Heineken NV will buy the beer business of Mexico's FEMSA in a $5.7 billion deal that boosts the Dutch brewer's emerging-markets presence and cements an alliance with one of Latin America's biggest drinks firms.

Heineken , the world's third-largest brewer, said on Monday the all-stock purchase would make FEMSA its second largest shareholder -- with a 20 percent stake -- and give it access to the boardroom.

The deal is competitively priced and broadens Heineken's access to higher-growth markets, analysts said. The company's shares rose 3 percent.

FEMSA shares slid 13.61 percent on disappointment over the deal price after brewer SABMiller pulled out of the auction. SAB was not interested in FEMSA's Brazil operations, sources told Reuters.

FEMSA, which started as a brewer and ice maker in 1890, is the world's second-biggest Coca-Cola bottler, and sells the soft drink in nine Latin American countries. Its chief, Jose Antonio Fernandez, is a Formula 1 enthusiast who doubles as a racing commentator on the ESPN cable television network.

FEMSA's beer unit, home to Dos Equis, Tecate and Sol, gets credit for sparking industrial development in northern Mexico, where glass and steelmakers bottle and cap its brews.

The company operates OXXO, one of the fastest-growing convenience store chains in the region. It has 7,000 units in Mexico and recently expanded into Colombia.

Heineken would secure an operation with 43 percent of the Mexican beer market and a 9 percent share in Brazil. The United States is the most profitable beer market, Heineken said. Brazil is second and Mexico is fourth.


The new step in beer consolidation raises the stakes for Anheuser-Busch InBev , the world's biggest brewer, as it wrangles with Mexico's No. 1 brewer Grupo Modelo over Modelo's future.

Modelo and AB InBev have lingered on the sidelines as they await an arbitration panel's ruling on Anheuser-Busch's 50 percent stake in Modelo, which came under dispute once Belgium's InBev bought Anheuser.

With FEMSA's beer operations under Heineken, it would put a global brewing giant squarely in Modelo's home turf. Some analysts think this could be the catalyst that could trigger a more aggressive move of InBev in the Mexican market.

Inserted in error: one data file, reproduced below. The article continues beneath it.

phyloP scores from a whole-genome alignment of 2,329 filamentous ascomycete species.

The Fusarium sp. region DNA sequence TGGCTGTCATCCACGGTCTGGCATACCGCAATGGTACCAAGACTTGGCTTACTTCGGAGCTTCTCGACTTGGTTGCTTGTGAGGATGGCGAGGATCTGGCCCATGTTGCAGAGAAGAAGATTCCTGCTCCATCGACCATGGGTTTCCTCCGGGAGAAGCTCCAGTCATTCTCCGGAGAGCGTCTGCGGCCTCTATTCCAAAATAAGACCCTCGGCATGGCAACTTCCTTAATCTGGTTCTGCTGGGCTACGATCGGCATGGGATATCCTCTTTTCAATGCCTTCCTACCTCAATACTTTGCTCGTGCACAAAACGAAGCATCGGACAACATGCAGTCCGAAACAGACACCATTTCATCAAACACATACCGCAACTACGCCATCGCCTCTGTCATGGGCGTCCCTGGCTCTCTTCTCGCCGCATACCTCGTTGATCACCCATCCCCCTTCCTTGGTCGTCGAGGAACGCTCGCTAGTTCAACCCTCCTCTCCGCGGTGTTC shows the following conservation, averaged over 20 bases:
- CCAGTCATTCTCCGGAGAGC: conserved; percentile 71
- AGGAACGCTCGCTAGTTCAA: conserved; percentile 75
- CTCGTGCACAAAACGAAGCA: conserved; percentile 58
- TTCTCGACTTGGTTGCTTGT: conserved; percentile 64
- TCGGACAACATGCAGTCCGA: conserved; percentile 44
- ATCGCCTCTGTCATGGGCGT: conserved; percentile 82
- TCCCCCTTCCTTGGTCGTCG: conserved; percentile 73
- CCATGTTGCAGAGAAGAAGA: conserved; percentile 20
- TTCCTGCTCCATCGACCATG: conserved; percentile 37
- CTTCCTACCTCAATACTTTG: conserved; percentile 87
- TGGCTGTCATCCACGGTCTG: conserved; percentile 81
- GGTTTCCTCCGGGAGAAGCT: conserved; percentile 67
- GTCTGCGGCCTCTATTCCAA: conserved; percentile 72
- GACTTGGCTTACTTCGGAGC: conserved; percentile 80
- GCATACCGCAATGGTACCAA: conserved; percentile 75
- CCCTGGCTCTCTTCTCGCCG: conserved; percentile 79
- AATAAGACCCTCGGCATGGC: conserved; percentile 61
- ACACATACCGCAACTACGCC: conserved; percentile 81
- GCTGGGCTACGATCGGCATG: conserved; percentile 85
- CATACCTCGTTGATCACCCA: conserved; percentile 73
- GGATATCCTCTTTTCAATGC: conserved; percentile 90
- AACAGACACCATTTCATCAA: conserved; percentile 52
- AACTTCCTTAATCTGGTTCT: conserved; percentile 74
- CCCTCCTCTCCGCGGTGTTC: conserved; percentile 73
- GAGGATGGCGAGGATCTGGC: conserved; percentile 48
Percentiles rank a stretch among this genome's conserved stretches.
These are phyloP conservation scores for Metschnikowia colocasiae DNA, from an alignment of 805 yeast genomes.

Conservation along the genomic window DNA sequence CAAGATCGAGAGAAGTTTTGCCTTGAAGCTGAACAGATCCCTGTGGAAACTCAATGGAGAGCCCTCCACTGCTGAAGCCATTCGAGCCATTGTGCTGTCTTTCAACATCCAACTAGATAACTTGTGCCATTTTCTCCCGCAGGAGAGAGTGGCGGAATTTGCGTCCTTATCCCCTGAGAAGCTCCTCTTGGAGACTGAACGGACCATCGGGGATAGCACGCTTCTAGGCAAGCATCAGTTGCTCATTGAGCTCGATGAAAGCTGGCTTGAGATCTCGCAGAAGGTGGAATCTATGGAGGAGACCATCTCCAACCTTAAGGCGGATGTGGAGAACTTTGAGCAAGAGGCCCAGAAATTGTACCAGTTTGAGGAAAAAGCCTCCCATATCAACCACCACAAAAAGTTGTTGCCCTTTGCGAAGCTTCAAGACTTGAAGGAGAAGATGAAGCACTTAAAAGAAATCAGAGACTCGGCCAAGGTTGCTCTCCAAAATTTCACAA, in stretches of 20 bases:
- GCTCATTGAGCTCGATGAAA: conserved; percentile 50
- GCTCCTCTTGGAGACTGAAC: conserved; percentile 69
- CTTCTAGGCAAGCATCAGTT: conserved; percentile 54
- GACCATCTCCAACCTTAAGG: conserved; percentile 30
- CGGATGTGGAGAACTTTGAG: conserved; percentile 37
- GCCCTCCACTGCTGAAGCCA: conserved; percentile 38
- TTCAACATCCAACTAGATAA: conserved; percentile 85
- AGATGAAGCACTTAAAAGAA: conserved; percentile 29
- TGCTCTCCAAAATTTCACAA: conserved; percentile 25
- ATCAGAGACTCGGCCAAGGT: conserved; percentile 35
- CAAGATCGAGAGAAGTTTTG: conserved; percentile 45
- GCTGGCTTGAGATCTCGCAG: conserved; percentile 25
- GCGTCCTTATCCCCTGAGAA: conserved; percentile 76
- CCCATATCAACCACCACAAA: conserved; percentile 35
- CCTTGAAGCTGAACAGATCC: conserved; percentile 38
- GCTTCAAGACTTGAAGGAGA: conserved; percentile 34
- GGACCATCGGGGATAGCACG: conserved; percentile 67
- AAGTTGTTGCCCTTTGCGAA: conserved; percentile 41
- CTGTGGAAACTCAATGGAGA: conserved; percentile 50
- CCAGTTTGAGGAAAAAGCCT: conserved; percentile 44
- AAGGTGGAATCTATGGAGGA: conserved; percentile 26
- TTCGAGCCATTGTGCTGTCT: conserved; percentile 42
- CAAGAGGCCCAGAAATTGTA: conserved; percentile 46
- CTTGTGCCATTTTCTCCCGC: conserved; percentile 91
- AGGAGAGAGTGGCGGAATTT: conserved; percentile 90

Mexico beer market demographics are good, beer consumption is pretty high and per caps are still growing, said a New York-based analyst who preferred not to be named.

Heineken expects the deal to raise its operating profit from faster-growing markets to 40 percent from 32 percent, Chief Executive Jean-Francois van Boxmeer told Reuters.

The deal, worth $5.7 billion based on Monday's closing share price, also includes $2.1 billion of net debt and pension obligations. The total value -- $7.8 billion -- amounts to an 11.2 percent multiple of enterprise value to EBITDA (earnings before interest, tax, depreciation and amortization).

This is broadly in line with levels for Latin American beer properties, analysts said.

It looks like a reasonable price ... Heineken lacked exposure to emerging markets and it is already selling the (FEMSA) beers into the United States so it protects that, said Bernstein Research analyst Trevor Stirling.


Heineken said it expected the transaction to close in the second quarter, provide annual savings of 150 million euros ($215 million) by 2013 and to add to earnings per share within two years.

Heineken will issue 86 million new shares. FEMSA would keep half and exchange the rest for shares of Heineken Holding , which would retain its 50.005 percent stake in Heineken NV.

Heineken would give FEMSA 29 million more shares over the next five years, although FEMSA would earn Heineken dividends for these immediately. Heineken would seek to buy these shares back from the market, Van Boxmeer said.

The deal would give FEMSA 12.5 percent of Heineken NV and 14.9 percent of parent Heineken Holding.

FEMSA will have the right to appoint two non-executive members to Heineken NV's supervisory board, one of them becoming a vice chairman who also would sit on Heineken Holding's board.

FEMSA will remain listed on the Mexican stock exchange and end 2010 with no debt, Fernandez told Reuters. The company's free-cash flow generation will also help bring Coca-Cola FEMSA's debt close to zero, he added.

The Mexican company was advised by Rothschild and Heineken by Credit Suisse.

($1=.6983 euro)

(Additional reporting by Gilbert Kreijger in Amsterdam, and Cyntia Barrera Diaz in Mexico City. Editing by Robert MacMillan, Bernard Orr)